So, you’ve picked out your perfect shower and enclosure, but do you know which shower waste you’ll need? Find out all about shower traps and wastes in our expert guide.
When talking about showers, understandably, a lot of focus is placed on the shower head and strength of the system. But it shouldn’t be forgotten that shower traps play an equally important role in ensuring you have a hassle-free and relaxing experience each and every time.
But what does a shower trap do and why do you even need to worry about it? To give you some more background, we’ve put together this shower waste buying guide so you can understand more about the different types which are available, how they work and why they are so important.
What is a shower trap?
A shower waste (often also referred to as a "shower trap") connects to the underside of the shower tray beneath the floor of the shower and works to support the water flow. It is connected to the shower trap piping, which is similar to the trap found under the kitchen sink, where waste water from the taps above can drain out into external sewage systems.
If water is not able to drain effectively, it can create a pool of dirty water as you wash, while also potentially leading to leaks and other forms of damage in and around the shower area.
What are the different types of shower traps?
Generally, there are 2 types of shower waste devices available, with the differences mostly determined by the width of the tray and the speed the water is able to drain through the system (flow rate).
For example, the 90mm slimline shower tray waste (pictured below) is a contemporary design that comes with a chrome cover already attached to the waste system (not all products are sold this way) and allows for a flow rate of approximately 11.5 litres per minute.
Another example is the 50mm turbo flow shower tray waste (pictured further down the page) that is even slimmer, with a 50mm waste hole and also comes with a chrome-plated plastic cover already attached. This is able to release up to 54 litres of water per minute, leaving no standing water behind.
The flow rate will vary from product to product, and the strength of your shower system will dictate the flow rate needed to ensure water is drained effectively to avoid overflow.
How does a shower trap work?
As mentioned earlier in the article, the shower trap works in a similar way to the one found in the kitchen. The only difference may be the design, with an S shaped curve sometimes used for showers to support the vertical drainage of water.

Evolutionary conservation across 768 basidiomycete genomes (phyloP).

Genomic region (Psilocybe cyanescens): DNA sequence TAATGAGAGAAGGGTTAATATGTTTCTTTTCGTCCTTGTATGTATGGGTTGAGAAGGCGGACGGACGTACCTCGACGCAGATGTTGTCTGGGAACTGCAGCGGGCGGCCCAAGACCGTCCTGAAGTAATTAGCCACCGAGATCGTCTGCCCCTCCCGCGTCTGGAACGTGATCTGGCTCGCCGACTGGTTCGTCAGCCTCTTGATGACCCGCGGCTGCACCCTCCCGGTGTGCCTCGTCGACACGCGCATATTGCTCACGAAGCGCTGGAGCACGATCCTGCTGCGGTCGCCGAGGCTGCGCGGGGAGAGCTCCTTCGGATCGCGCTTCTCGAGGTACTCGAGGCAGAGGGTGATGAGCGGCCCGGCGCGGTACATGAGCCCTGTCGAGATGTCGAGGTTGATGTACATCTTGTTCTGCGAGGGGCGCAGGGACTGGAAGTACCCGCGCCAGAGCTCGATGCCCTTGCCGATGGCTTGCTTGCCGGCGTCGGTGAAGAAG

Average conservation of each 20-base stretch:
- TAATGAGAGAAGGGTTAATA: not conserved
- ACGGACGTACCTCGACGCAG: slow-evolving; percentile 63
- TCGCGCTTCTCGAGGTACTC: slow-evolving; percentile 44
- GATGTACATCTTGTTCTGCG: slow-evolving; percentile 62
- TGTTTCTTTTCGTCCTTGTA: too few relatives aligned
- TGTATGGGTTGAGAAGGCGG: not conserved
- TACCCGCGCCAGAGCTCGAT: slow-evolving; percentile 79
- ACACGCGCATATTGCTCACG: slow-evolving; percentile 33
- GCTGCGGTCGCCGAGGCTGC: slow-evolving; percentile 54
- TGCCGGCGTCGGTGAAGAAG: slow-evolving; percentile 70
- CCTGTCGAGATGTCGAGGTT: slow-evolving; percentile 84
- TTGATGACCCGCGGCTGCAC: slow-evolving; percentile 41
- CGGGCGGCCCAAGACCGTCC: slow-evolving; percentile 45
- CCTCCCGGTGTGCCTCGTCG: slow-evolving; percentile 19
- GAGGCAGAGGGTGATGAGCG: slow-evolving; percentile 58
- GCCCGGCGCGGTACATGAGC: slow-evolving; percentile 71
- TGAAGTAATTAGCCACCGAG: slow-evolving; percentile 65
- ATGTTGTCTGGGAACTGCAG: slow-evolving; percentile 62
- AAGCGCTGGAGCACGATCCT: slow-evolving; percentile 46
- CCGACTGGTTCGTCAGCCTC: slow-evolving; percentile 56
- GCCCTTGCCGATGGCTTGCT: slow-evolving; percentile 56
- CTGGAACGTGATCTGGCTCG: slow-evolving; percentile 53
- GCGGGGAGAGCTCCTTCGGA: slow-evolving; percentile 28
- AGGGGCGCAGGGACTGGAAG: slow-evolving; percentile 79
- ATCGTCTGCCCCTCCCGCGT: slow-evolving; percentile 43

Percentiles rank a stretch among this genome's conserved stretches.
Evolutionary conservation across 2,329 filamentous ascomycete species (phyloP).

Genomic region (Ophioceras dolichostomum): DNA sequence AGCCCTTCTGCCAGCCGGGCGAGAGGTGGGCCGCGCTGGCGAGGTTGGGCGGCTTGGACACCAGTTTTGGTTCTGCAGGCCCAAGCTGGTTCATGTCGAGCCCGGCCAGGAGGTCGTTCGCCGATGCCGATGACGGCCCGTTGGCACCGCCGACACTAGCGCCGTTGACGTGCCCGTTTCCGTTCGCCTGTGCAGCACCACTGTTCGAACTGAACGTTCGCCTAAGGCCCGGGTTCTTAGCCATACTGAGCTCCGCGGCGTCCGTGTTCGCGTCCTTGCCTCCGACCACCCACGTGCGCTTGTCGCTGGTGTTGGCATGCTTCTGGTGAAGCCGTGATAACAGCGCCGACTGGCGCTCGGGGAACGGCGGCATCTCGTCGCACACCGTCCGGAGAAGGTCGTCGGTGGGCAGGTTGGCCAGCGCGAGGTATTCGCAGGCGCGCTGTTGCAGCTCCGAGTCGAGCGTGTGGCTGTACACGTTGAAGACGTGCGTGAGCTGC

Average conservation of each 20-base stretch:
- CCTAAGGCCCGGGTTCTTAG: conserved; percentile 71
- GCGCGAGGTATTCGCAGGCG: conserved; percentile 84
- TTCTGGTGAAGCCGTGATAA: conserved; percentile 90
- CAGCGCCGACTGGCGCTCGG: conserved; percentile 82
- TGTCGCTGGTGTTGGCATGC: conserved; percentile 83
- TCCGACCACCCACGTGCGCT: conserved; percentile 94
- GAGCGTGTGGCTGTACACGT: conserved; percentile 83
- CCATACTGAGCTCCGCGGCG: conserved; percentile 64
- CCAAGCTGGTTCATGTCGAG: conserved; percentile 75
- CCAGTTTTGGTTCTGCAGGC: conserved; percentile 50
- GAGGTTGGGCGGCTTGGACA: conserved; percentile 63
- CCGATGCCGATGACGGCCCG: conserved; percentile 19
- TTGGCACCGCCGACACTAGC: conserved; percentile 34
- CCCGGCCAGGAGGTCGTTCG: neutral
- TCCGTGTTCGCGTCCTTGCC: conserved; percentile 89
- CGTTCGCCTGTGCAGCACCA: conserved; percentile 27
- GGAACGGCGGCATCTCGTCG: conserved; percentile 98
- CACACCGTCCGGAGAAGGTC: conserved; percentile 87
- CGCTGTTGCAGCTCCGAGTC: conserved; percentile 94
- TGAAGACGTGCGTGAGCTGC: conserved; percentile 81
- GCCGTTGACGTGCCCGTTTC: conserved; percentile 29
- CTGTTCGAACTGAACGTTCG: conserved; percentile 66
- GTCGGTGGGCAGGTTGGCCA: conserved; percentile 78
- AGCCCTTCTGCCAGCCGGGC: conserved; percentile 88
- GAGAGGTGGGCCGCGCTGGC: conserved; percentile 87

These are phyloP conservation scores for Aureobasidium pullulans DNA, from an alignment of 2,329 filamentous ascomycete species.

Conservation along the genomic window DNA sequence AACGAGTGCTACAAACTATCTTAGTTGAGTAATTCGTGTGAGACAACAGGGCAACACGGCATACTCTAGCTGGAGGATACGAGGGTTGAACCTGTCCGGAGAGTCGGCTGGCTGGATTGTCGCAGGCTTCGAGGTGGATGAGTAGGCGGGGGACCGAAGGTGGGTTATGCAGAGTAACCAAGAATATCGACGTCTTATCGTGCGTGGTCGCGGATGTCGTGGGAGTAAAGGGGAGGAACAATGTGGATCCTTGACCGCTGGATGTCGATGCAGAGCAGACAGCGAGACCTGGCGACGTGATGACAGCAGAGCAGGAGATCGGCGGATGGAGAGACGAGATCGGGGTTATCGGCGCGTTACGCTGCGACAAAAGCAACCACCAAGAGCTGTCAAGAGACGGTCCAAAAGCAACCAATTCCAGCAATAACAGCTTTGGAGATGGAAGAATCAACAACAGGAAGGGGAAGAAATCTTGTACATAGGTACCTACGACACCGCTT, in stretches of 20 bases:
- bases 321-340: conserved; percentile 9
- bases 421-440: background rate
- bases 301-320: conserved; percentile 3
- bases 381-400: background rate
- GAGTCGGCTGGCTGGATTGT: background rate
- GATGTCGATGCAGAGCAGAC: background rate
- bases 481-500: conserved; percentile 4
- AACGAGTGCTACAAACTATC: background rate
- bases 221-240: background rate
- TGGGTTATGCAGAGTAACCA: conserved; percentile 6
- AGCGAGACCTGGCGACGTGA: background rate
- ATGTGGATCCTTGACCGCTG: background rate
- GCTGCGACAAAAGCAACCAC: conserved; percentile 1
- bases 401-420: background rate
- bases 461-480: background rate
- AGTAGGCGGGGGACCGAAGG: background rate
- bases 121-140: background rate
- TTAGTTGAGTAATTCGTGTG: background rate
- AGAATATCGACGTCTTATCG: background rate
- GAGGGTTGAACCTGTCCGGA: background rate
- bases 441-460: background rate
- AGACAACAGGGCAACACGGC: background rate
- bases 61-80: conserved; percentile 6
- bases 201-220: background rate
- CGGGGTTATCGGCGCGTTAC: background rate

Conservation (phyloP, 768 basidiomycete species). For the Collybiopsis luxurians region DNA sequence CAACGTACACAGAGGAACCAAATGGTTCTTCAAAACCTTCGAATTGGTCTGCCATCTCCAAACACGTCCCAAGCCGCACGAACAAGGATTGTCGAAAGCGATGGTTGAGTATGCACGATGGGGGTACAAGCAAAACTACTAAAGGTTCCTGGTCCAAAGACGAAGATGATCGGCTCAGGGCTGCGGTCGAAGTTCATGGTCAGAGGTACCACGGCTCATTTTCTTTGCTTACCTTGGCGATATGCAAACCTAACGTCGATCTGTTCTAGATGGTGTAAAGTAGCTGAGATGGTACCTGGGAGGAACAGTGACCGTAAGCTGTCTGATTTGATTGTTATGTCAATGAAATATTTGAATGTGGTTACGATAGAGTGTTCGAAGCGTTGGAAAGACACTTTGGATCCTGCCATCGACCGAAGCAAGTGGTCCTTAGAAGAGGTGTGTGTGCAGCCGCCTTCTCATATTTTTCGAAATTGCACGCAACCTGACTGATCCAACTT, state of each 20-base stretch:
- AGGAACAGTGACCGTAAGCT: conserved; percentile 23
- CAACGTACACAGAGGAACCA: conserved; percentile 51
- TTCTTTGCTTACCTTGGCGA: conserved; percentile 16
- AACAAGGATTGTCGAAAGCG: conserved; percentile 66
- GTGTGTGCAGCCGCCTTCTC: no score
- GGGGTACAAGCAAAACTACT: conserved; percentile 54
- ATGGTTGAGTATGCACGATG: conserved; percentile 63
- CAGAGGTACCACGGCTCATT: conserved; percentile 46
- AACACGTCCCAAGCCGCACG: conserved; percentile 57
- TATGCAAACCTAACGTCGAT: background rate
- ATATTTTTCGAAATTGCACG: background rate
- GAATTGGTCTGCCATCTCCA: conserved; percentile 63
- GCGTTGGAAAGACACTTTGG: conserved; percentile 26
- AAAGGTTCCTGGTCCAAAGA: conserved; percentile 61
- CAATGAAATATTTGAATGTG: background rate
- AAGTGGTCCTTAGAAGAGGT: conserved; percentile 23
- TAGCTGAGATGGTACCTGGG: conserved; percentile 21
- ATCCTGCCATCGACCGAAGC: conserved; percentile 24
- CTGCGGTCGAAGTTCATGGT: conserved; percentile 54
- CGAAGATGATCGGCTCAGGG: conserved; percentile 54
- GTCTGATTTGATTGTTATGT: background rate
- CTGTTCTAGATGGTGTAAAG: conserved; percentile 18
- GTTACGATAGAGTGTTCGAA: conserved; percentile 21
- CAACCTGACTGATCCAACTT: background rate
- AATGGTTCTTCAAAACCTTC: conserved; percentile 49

Similar to a kitchen or even toilet trap, a shower trap always retains a certain amount of water to seal off any gases emitted by the sewer that could come into the bathroom.
When in use, shower water will flow into the drainage to create a vacuum, which can slow down the discharge of the water itself. This is why vents are factored into the design of drainage system, allowing air to continuously move along the flow of water.
In terms of the shower base itself, you will notice it is designed to slope downwards towards the drainage hole. This is to ensure water and soap naturally moves towards the drainage to avoid a build-up of soapy films that could lead to dangerous slips and falls.
How do you install a shower waste?
Remove the protective film that surrounds the waste hole on the new shower floor, clearing just enough to allow for the installation of the shower waste. Be sure to use your hands rather than a knife to avoid scratching the surface.
The shower waste will come with 2 washers—one to seal from above the shower tray and the other to seal from below.
Remove the washers and add a bead of sealant around the bottle trap, along with another around the diameter of the waste hole.
Replace the washers and place the bottle trap underneath the shower tray and screw the upper piece of the bottle trap into place and wipe away any sealant that may be left over.
The inner section of the shower waste should slot easily into place and you can then fit the shower trap into place.
Lastly, connect the fixing pipe to the outlet underneath, so this can be connected to the shower trap.
How do you keep shower drainage clear?
Over time the shower trap will collect hair, soap, grime and other debris that is washed off into the water flow.
If the drain becomes blocked you can try to remove the drainage components to clean them. Alternatively, you can use a plunger to unclog the drain.
Try to avoid use chemical-based drain cleaners as these are not generally kind to pipes, although an enzyme-based drainage cleaner could be a good alternative as these are far safer.
How to clean the shower waste
You should try to clean the shower trap every few months, which is straightforward job to do:
Remove the shower waste cover. Some systems are slot only, but if your system is secured with screws, be sure to use the appropriate screwdriver before attempting to remove any component.
You will notice there is a rubber seal that is in place to prevent smells coming into the shower from the drain.
Leaving the sealant in place, run this seal (without removing it from the section) under a warm tap to wash away any build-up.
Next, pull out the inner plastic cup from the shower drain. Remove any hair that might have become entangled before cleaning with a household detergent, warm water and a sponge or cloth.
You can then place both of these components back inside the drain securely ready for the shower to be used again.
Shop shower traps and wastes
Buying your complete shower enclosure at Victoria Plum couldn’t be easier. Simply add your shower and enclosure to your basket and we will automatically show you compatible trays and wastes (if they aren’t already included), so you have all the compatible products you need.
However, if you wish to purchase your shower waste separately, browse our full selection of plumbing accessories by clicking on the image below.